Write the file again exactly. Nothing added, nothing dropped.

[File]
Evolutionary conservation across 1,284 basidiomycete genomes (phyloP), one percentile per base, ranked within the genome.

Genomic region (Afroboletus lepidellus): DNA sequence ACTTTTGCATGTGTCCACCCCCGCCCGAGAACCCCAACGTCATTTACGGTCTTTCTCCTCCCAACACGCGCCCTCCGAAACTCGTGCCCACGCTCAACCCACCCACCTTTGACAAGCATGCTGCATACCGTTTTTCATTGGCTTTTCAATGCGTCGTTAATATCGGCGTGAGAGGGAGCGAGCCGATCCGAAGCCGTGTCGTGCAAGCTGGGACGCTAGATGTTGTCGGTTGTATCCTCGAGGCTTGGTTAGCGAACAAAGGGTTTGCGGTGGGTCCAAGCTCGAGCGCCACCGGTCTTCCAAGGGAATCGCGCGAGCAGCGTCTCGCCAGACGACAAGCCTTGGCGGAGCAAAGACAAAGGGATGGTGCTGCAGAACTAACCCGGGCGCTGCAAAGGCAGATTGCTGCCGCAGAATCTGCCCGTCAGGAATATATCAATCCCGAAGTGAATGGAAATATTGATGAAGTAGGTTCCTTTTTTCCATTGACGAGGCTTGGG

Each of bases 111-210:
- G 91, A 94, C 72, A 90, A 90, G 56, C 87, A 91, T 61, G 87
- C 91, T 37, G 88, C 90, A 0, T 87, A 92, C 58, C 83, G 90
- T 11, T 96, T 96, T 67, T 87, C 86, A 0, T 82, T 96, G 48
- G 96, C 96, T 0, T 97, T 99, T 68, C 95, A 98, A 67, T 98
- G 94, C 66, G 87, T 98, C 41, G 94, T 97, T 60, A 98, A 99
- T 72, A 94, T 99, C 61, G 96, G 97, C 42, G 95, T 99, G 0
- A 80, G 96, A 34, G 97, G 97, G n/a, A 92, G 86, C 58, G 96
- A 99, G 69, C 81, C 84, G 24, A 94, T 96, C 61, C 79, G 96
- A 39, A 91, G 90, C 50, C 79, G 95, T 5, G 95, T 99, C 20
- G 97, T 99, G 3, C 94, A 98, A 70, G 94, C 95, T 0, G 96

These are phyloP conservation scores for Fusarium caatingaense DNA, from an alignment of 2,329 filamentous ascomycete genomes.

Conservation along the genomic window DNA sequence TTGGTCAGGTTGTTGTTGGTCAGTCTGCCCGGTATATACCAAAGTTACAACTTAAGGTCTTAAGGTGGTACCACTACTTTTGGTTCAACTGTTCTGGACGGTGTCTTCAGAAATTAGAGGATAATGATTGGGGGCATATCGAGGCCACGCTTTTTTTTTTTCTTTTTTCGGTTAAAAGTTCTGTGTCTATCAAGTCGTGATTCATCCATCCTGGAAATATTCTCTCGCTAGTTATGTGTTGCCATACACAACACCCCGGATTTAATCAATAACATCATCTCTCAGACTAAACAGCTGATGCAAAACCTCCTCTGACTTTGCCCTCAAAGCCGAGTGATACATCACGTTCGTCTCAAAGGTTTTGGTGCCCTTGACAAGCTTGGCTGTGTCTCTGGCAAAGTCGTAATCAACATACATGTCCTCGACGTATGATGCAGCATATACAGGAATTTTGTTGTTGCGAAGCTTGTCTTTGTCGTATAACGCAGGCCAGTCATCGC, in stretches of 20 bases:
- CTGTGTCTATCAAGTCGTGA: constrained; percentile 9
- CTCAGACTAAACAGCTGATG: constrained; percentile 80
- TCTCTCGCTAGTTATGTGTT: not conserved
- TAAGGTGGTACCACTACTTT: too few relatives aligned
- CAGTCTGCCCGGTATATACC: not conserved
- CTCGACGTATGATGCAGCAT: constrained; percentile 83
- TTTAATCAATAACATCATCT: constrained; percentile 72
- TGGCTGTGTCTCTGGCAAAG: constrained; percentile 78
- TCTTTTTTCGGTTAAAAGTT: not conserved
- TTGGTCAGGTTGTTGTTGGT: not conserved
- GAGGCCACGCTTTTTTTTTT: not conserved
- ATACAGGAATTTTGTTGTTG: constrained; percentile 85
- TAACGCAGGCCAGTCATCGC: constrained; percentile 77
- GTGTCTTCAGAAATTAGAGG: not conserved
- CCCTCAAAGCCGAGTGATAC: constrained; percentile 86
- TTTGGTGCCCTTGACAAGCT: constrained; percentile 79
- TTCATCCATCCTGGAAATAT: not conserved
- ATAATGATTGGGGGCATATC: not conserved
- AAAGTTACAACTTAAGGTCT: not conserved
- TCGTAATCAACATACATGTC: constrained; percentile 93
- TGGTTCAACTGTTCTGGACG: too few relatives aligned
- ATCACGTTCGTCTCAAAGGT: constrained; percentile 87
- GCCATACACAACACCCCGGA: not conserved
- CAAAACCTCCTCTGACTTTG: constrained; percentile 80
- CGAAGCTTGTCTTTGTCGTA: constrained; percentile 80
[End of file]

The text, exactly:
Evolutionary conservation across 1,284 basidiomycete genomes (phyloP), one percentile per base, ranked within the genome.

Genomic region (Afroboletus lepidellus): DNA sequence ACTTTTGCATGTGTCCACCCCCGCCCGAGAACCCCAACGTCATTTACGGTCTTTCTCCTCCCAACACGCGCCCTCCGAAACTCGTGCCCACGCTCAACCCACCCACCTTTGACAAGCATGCTGCATACCGTTTTTCATTGGCTTTTCAATGCGTCGTTAATATCGGCGTGAGAGGGAGCGAGCCGATCCGAAGCCGTGTCGTGCAAGCTGGGACGCTAGATGTTGTCGGTTGTATCCTCGAGGCTTGGTTAGCGAACAAAGGGTTTGCGGTGGGTCCAAGCTCGAGCGCCACCGGTCTTCCAAGGGAATCGCGCGAGCAGCGTCTCGCCAGACGACAAGCCTTGGCGGAGCAAAGACAAAGGGATGGTGCTGCAGAACTAACCCGGGCGCTGCAAAGGCAGATTGCTGCCGCAGAATCTGCCCGTCAGGAATATATCAATCCCGAAGTGAATGGAAATATTGATGAAGTAGGTTCCTTTTTTCCATTGACGAGGCTTGGG

Each of bases 111-210:
- G 91, A 94, C 72, A 90, A 90, G 56, C 87, A 91, T 61, G 87
- C 91, T 37, G 88, C 90, A 0, T 87, A 92, C 58, C 83, G 90
- T 11, T 96, T 96, T 67, T 87, C 86, A 0, T 82, T 96, G 48
- G 96, C 96, T 0, T 97, T 99, T 68, C 95, A 98, A 67, T 98
- G 94, C 66, G 87, T 98, C 41, G 94, T 97, T 60, A 98, A 99
- T 72, A 94, T 99, C 61, G 96, G 97, C 42, G 95, T 99, G 0
- A 80, G 96, A 34, G 97, G 97, G n/a, A 92, G 86, C 58, G 96
- A 99, G 69, C 81, C 84, G 24, A 94, T 96, C 61, C 79, G 96
- A 39, A 91, G 90, C 50, C 79, G 95, T 5, G 95, T 99, C 20
- G 97, T 99, G 3, C 94, A 98, A 70, G 94, C 95, T 0, G 96

These are phyloP conservation scores for Fusarium caatingaense DNA, from an alignment of 2,329 filamentous ascomycete genomes.

Conservation along the genomic window DNA sequence TTGGTCAGGTTGTTGTTGGTCAGTCTGCCCGGTATATACCAAAGTTACAACTTAAGGTCTTAAGGTGGTACCACTACTTTTGGTTCAACTGTTCTGGACGGTGTCTTCAGAAATTAGAGGATAATGATTGGGGGCATATCGAGGCCACGCTTTTTTTTTTTCTTTTTTCGGTTAAAAGTTCTGTGTCTATCAAGTCGTGATTCATCCATCCTGGAAATATTCTCTCGCTAGTTATGTGTTGCCATACACAACACCCCGGATTTAATCAATAACATCATCTCTCAGACTAAACAGCTGATGCAAAACCTCCTCTGACTTTGCCCTCAAAGCCGAGTGATACATCACGTTCGTCTCAAAGGTTTTGGTGCCCTTGACAAGCTTGGCTGTGTCTCTGGCAAAGTCGTAATCAACATACATGTCCTCGACGTATGATGCAGCATATACAGGAATTTTGTTGTTGCGAAGCTTGTCTTTGTCGTATAACGCAGGCCAGTCATCGC, in stretches of 20 bases:
- CTGTGTCTATCAAGTCGTGA: constrained; percentile 9
- CTCAGACTAAACAGCTGATG: constrained; percentile 80
- TCTCTCGCTAGTTATGTGTT: not conserved
- TAAGGTGGTACCACTACTTT: too few relatives aligned
- CAGTCTGCCCGGTATATACC: not conserved
- CTCGACGTATGATGCAGCAT: constrained; percentile 83
- TTTAATCAATAACATCATCT: constrained; percentile 72
- TGGCTGTGTCTCTGGCAAAG: constrained; percentile 78
- TCTTTTTTCGGTTAAAAGTT: not conserved
- TTGGTCAGGTTGTTGTTGGT: not conserved
- GAGGCCACGCTTTTTTTTTT: not conserved
- ATACAGGAATTTTGTTGTTG: constrained; percentile 85
- TAACGCAGGCCAGTCATCGC: constrained; percentile 77
- GTGTCTTCAGAAATTAGAGG: not conserved
- CCCTCAAAGCCGAGTGATAC: constrained; percentile 86
- TTTGGTGCCCTTGACAAGCT: constrained; percentile 79
- TTCATCCATCCTGGAAATAT: not conserved
- ATAATGATTGGGGGCATATC: not conserved
- AAAGTTACAACTTAAGGTCT: not conserved
- TCGTAATCAACATACATGTC: constrained; percentile 93
- TGGTTCAACTGTTCTGGACG: too few relatives aligned
- ATCACGTTCGTCTCAAAGGT: constrained; percentile 87
- GCCATACACAACACCCCGGA: not conserved
- CAAAACCTCCTCTGACTTTG: constrained; percentile 80
- CGAAGCTTGTCTTTGTCGTA: constrained; percentile 80